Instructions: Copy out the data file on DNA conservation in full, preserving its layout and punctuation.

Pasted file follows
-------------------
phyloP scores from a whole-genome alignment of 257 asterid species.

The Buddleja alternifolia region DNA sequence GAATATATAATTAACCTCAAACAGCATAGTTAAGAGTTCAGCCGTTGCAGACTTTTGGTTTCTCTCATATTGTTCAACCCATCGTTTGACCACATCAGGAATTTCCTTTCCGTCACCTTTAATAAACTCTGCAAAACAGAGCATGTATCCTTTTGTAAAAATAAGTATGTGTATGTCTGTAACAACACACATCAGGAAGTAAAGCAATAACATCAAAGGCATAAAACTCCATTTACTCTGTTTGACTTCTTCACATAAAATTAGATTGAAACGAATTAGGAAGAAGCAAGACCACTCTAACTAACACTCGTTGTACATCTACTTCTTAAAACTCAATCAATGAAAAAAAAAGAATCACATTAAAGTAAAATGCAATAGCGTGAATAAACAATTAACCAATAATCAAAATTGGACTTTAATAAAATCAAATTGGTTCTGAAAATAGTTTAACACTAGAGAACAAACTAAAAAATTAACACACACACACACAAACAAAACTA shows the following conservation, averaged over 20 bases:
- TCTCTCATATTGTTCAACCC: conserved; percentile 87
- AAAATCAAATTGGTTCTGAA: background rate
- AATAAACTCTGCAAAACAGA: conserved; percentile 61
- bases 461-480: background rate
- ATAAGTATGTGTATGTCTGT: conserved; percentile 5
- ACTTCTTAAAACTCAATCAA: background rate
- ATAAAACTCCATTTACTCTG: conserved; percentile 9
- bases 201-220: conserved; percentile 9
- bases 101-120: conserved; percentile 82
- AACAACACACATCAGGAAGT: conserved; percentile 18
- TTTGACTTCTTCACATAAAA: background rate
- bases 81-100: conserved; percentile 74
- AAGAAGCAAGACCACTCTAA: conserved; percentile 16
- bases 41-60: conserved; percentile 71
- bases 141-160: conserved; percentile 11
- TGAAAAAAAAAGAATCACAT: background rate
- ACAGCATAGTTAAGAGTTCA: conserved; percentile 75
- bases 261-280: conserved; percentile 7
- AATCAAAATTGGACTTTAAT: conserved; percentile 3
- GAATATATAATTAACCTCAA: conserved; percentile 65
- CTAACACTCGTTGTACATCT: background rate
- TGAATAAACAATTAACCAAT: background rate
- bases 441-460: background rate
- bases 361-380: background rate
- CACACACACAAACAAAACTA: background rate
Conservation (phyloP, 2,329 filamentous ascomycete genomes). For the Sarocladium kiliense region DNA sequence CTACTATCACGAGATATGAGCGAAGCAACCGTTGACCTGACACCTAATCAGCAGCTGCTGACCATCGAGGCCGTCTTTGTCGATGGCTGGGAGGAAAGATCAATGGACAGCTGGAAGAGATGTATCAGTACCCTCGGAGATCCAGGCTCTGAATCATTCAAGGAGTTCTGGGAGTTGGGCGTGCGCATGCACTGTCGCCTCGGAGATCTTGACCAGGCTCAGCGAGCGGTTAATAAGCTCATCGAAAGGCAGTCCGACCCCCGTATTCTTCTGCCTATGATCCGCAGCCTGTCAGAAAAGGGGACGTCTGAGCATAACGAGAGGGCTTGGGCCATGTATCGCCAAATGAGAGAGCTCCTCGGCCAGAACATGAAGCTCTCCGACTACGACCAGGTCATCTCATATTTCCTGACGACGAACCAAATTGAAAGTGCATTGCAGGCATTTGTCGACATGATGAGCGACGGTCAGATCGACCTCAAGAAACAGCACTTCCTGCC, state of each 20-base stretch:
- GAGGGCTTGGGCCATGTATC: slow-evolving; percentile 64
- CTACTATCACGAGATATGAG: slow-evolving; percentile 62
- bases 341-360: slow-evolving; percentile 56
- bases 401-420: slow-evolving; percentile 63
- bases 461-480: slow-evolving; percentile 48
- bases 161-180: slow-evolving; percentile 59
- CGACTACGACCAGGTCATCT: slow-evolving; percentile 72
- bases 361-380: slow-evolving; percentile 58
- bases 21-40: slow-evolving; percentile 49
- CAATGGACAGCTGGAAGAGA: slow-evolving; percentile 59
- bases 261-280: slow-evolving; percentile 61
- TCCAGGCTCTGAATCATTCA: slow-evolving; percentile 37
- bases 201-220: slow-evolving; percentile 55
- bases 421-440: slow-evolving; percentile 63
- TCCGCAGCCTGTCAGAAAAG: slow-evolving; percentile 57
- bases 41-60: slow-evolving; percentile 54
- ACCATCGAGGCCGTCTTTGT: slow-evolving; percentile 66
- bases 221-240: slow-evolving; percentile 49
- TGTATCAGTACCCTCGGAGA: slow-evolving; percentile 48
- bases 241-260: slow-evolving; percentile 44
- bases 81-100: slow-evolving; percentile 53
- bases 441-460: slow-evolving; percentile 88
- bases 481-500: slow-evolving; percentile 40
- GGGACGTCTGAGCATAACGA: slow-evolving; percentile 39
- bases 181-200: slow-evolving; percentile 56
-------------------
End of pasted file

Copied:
phyloP scores from a whole-genome alignment of 257 asterid species.

The Buddleja alternifolia region DNA sequence GAATATATAATTAACCTCAAACAGCATAGTTAAGAGTTCAGCCGTTGCAGACTTTTGGTTTCTCTCATATTGTTCAACCCATCGTTTGACCACATCAGGAATTTCCTTTCCGTCACCTTTAATAAACTCTGCAAAACAGAGCATGTATCCTTTTGTAAAAATAAGTATGTGTATGTCTGTAACAACACACATCAGGAAGTAAAGCAATAACATCAAAGGCATAAAACTCCATTTACTCTGTTTGACTTCTTCACATAAAATTAGATTGAAACGAATTAGGAAGAAGCAAGACCACTCTAACTAACACTCGTTGTACATCTACTTCTTAAAACTCAATCAATGAAAAAAAAAGAATCACATTAAAGTAAAATGCAATAGCGTGAATAAACAATTAACCAATAATCAAAATTGGACTTTAATAAAATCAAATTGGTTCTGAAAATAGTTTAACACTAGAGAACAAACTAAAAAATTAACACACACACACACAAACAAAACTA shows the following conservation, averaged over 20 bases:
- TCTCTCATATTGTTCAACCC: conserved; percentile 87
- AAAATCAAATTGGTTCTGAA: background rate
- AATAAACTCTGCAAAACAGA: conserved; percentile 61
- bases 461-480: background rate
- ATAAGTATGTGTATGTCTGT: conserved; percentile 5
- ACTTCTTAAAACTCAATCAA: background rate
- ATAAAACTCCATTTACTCTG: conserved; percentile 9
- bases 201-220: conserved; percentile 9
- bases 101-120: conserved; percentile 82
- AACAACACACATCAGGAAGT: conserved; percentile 18
- TTTGACTTCTTCACATAAAA: background rate
- bases 81-100: conserved; percentile 74
- AAGAAGCAAGACCACTCTAA: conserved; percentile 16
- bases 41-60: conserved; percentile 71
- bases 141-160: conserved; percentile 11
- TGAAAAAAAAAGAATCACAT: background rate
- ACAGCATAGTTAAGAGTTCA: conserved; percentile 75
- bases 261-280: conserved; percentile 7
- AATCAAAATTGGACTTTAAT: conserved; percentile 3
- GAATATATAATTAACCTCAA: conserved; percentile 65
- CTAACACTCGTTGTACATCT: background rate
- TGAATAAACAATTAACCAAT: background rate
- bases 441-460: background rate
- bases 361-380: background rate
- CACACACACAAACAAAACTA: background rate
Conservation (phyloP, 2,329 filamentous ascomycete genomes). For the Sarocladium kiliense region DNA sequence CTACTATCACGAGATATGAGCGAAGCAACCGTTGACCTGACACCTAATCAGCAGCTGCTGACCATCGAGGCCGTCTTTGTCGATGGCTGGGAGGAAAGATCAATGGACAGCTGGAAGAGATGTATCAGTACCCTCGGAGATCCAGGCTCTGAATCATTCAAGGAGTTCTGGGAGTTGGGCGTGCGCATGCACTGTCGCCTCGGAGATCTTGACCAGGCTCAGCGAGCGGTTAATAAGCTCATCGAAAGGCAGTCCGACCCCCGTATTCTTCTGCCTATGATCCGCAGCCTGTCAGAAAAGGGGACGTCTGAGCATAACGAGAGGGCTTGGGCCATGTATCGCCAAATGAGAGAGCTCCTCGGCCAGAACATGAAGCTCTCCGACTACGACCAGGTCATCTCATATTTCCTGACGACGAACCAAATTGAAAGTGCATTGCAGGCATTTGTCGACATGATGAGCGACGGTCAGATCGACCTCAAGAAACAGCACTTCCTGCC, state of each 20-base stretch:
- GAGGGCTTGGGCCATGTATC: slow-evolving; percentile 64
- CTACTATCACGAGATATGAG: slow-evolving; percentile 62
- bases 341-360: slow-evolving; percentile 56
- bases 401-420: slow-evolving; percentile 63
- bases 461-480: slow-evolving; percentile 48
- bases 161-180: slow-evolving; percentile 59
- CGACTACGACCAGGTCATCT: slow-evolving; percentile 72
- bases 361-380: slow-evolving; percentile 58
- bases 21-40: slow-evolving; percentile 49
- CAATGGACAGCTGGAAGAGA: slow-evolving; percentile 59
- bases 261-280: slow-evolving; percentile 61
- TCCAGGCTCTGAATCATTCA: slow-evolving; percentile 37
- bases 201-220: slow-evolving; percentile 55
- bases 421-440: slow-evolving; percentile 63
- TCCGCAGCCTGTCAGAAAAG: slow-evolving; percentile 57
- bases 41-60: slow-evolving; percentile 54
- ACCATCGAGGCCGTCTTTGT: slow-evolving; percentile 66
- bases 221-240: slow-evolving; percentile 49
- TGTATCAGTACCCTCGGAGA: slow-evolving; percentile 48
- bases 241-260: slow-evolving; percentile 44
- bases 81-100: slow-evolving; percentile 53
- bases 441-460: slow-evolving; percentile 88
- bases 481-500: slow-evolving; percentile 40
- GGGACGTCTGAGCATAACGA: slow-evolving; percentile 39
- bases 181-200: slow-evolving; percentile 56